A grieving husband is raising two sets of twins alone—beginning when the youngest were a day old, and the others just 18 months.
How can a man keep going when his wife and best friend has died? How can he raise two pairs of twins alone—when the youngest are a day old, and the others just 18 months?
For Carlos David Salazar Jaramillo, God was, and is, the answer. “Humanly it’s impossible, but God has allowed me to see things from the perspective of faith, and spiritually I can say that it has all been a blessing.”
On March 10, 2016, six years ago, María Camila and María Elisa were born. On September 20, 2017, Laura and Alejandra arrived. A day later, their mother Carolina (“Caro” for short) passed away.
When Carlos’ father died more than 15 years ago, it made him reflect on life. He felt strongly called to the ways of the Lord, and since then he has been part of the Catholic movement Civitas Orationis, through which he has grown in faith.
It hasn’t been easy for Carlos to raise his daughters, but he has managed thanks, among other things, to many “angels of flesh and blood” who have helped him deal with his grief and take care of the four little girls with whom he lives in Rionegro, near the Colombian city of Medellin.
When asked how he manages it, he says it’s easier to raise four kids at a time than one, because they keep each other entertained. “Besides, I have a very good team: I’m the head; my mother, Fabiola, is the vice-president, and we have Liliana (a nanny), who has been working with us for several years,” he told Aleteia.
A whirlwind wedding and a different kind of honeymoon
Carlos married Carolina Morales in September of 2014, after seven years of dating on and off. “It’s a beautiful story. In mid-2014 I was graduating from the naval reserve and I asked my best friend to accompany me. He told me that if Carolina didn’t go he wouldn’t go; that she was a very valuable woman and I was wasting my time. I was surprised because I felt it was God speaking through my friend.”
A month later, they were married. It was a whirlwind wedding followed by an atypical honeymoon: they traveled to Pamplona (Spain) where they took a couple of courses at the University of Navarra on raising a family. They were living a good moment in their lives: she was working as a chemical engineer, and he, for a company representing Korean businesses in the defense sector.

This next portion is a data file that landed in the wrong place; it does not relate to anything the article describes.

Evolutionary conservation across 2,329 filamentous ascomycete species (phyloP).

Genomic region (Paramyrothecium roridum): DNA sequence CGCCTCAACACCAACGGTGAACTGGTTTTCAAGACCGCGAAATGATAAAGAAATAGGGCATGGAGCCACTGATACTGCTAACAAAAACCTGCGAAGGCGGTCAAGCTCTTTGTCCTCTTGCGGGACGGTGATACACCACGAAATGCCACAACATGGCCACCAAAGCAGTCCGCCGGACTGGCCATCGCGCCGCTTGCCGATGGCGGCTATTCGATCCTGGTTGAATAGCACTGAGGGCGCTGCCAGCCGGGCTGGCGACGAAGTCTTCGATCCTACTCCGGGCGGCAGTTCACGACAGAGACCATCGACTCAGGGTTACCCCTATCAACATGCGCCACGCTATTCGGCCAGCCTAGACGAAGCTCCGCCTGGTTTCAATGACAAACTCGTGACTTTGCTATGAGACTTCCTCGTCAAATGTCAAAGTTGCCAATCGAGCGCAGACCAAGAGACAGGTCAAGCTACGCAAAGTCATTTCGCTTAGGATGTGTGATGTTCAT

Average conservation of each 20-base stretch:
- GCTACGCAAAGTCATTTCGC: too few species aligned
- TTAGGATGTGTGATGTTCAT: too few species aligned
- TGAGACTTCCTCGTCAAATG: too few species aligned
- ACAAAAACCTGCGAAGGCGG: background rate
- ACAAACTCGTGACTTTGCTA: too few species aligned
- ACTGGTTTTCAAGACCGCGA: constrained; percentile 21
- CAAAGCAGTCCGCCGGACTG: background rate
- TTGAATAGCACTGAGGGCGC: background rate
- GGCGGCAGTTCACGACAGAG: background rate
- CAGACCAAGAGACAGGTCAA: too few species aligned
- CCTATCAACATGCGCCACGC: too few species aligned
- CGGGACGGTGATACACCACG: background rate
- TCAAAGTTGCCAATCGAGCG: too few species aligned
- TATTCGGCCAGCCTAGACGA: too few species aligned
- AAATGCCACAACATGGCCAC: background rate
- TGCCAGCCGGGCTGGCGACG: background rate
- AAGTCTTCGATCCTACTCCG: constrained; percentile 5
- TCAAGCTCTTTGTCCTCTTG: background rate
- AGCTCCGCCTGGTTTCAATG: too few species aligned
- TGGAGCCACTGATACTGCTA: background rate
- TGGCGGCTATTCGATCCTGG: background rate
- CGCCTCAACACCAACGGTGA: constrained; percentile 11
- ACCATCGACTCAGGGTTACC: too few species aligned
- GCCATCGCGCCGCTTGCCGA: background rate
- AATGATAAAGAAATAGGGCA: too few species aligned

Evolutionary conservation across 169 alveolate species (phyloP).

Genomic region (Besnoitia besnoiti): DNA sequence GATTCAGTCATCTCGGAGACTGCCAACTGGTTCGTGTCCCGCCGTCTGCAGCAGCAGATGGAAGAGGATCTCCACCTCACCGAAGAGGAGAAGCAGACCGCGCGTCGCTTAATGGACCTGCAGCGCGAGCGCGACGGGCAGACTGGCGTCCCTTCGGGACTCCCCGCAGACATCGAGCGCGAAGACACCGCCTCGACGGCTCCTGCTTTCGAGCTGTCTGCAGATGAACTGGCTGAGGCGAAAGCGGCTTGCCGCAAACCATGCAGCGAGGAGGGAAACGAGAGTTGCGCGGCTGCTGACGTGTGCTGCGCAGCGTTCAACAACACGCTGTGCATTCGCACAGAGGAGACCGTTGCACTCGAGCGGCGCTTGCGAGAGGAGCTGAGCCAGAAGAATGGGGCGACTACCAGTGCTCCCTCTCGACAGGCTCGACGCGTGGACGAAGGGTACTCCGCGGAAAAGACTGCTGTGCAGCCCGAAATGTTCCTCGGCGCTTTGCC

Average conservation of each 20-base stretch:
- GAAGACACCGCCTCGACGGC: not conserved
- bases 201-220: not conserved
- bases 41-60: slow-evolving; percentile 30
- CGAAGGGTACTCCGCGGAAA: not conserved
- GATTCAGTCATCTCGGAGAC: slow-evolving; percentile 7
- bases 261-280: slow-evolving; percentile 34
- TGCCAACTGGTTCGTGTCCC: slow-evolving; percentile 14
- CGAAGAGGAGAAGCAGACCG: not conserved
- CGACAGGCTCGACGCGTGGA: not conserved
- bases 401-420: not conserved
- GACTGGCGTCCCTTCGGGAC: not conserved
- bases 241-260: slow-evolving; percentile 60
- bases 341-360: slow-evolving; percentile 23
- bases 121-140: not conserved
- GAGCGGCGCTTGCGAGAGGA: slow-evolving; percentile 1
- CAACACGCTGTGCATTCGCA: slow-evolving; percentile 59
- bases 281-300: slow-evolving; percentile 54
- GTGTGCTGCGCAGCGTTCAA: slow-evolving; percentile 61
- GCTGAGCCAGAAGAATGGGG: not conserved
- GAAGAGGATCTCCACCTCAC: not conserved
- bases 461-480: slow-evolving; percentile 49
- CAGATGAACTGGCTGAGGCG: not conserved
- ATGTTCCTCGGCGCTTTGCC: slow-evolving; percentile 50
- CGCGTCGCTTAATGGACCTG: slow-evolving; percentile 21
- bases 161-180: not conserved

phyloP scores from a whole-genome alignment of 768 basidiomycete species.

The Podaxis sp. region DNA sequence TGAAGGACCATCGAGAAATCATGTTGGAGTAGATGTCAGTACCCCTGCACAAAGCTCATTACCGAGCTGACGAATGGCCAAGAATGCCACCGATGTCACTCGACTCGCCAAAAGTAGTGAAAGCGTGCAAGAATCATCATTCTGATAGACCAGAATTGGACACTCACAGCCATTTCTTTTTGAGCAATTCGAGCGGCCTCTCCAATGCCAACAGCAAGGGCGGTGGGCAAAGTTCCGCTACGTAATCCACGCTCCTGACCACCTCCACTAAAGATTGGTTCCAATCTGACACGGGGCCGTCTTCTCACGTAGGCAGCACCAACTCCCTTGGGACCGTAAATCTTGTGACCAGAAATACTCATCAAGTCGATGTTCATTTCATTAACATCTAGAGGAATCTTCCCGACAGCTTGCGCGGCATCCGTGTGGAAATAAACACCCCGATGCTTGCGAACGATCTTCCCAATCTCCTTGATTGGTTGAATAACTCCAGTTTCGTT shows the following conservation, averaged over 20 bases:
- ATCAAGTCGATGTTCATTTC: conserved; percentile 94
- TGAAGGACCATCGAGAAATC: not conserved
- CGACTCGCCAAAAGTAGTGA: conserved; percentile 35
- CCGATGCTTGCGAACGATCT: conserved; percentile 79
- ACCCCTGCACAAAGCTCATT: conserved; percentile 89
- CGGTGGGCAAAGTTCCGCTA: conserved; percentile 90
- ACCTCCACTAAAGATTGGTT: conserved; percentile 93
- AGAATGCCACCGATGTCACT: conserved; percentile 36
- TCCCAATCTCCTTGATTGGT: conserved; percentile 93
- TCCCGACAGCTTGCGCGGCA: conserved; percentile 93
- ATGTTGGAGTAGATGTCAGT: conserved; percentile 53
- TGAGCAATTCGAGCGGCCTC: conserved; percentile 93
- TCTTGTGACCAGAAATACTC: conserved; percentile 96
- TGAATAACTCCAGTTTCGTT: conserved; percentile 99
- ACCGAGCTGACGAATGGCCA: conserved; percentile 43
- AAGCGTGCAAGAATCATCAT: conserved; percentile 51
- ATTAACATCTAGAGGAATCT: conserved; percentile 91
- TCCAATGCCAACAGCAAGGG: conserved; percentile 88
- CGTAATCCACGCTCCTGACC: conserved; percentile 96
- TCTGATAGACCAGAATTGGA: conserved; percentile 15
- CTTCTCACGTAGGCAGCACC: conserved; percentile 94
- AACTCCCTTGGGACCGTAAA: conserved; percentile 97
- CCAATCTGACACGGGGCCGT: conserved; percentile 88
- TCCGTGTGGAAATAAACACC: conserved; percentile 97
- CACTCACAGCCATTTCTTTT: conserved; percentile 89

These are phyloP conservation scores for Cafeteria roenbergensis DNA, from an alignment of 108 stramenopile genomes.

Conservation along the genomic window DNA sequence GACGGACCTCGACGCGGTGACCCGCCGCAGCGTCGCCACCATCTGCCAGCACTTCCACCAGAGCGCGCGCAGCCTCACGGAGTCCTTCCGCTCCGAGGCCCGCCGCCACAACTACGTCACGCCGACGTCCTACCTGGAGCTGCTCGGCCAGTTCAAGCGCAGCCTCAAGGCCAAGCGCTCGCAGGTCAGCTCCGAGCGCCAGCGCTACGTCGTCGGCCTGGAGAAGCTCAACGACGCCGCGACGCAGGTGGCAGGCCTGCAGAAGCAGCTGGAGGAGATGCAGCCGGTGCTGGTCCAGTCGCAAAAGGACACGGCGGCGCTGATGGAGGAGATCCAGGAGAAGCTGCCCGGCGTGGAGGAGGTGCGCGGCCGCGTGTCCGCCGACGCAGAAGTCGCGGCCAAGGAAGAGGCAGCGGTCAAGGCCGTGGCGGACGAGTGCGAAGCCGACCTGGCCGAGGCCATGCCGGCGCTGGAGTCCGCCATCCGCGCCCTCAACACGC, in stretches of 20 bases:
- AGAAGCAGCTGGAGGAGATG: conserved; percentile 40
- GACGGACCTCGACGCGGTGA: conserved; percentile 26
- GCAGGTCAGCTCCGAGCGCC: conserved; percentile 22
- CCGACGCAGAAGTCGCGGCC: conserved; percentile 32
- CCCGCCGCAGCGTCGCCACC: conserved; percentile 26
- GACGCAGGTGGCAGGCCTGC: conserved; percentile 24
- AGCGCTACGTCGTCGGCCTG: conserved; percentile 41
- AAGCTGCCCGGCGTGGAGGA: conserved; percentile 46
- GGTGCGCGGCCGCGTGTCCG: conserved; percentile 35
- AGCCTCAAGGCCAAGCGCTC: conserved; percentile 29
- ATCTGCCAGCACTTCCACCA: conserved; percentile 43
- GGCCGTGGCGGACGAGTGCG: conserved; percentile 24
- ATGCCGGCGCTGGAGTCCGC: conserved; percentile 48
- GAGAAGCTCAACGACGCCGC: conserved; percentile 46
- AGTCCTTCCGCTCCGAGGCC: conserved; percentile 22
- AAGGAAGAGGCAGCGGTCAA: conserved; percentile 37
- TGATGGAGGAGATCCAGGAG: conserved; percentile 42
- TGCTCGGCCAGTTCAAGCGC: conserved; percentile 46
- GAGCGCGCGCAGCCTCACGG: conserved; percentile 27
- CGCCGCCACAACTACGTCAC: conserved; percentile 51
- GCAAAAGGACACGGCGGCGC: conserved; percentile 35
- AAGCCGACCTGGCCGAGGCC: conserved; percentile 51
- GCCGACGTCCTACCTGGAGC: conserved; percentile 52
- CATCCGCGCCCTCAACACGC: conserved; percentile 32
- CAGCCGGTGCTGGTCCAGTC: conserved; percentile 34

In March 2015 they lost their first baby, at eight weeks of pregnancy. It was a difficult ordeal; they longed for children and were willing to raise however many children God gave them. Three months later, Carolina became pregnant again.
The second ultrasound scan made it clear to them that the babies were girls, whom they decided to name Maria Camila and Maria Elisa. They wanted the girls to be named after the Virgin Mary.
The first few weeks of parenting were difficult, but they soon figured out how to make caring for twins easier. Although they were open to life, another baby wasn’t in their plans anytime soon. However, God had another pregnancy in store for them when the girls were only nine months old.
“I felt that God was hurrying us along at full speed, and when my wife passed away I connected the dots … The Lord wanted us to hurry this up because He knew that Caro would not last long,” recalls Carlos, who later would start an apostolate to help others.
Soon, the doctor gave them some unexpected news: two babies were on the way, again. The explanation for this second pair of twins was the strong genetic inheritance of twins in both families and, of course, God’s will.
When he learned that the children would be born in September, Carlos asked God for it to be on the 20th, the day of the Holy Martyrs of Korea, to whom he has a special devotion, in addition to his admiration for that country. God granted it to him, and today the little ones have 103 patron saints, a great army of intercessors!
“My God, I abandon myself into your hands.”
During the delivery, Carolina was able to take only one of the twins—Alejandra—in her arms, because the other, Laura, needed oxygen and couldn’t be handed immediately to her mom. A few minutes later, Carlos realized that his wife had stopped talking and the doctors told him that she had just gone into cardiac arrest.
“I thought it might be a reaction to the anesthesia and I kept praying. A few minutes later, uncontrollable bleeding started and I had to leave. Thus began 12 hours in which about 20 specialists did everything humanly possible to save my wife. The diagnosis was amniotic fluid embolism, something that almost never happens.”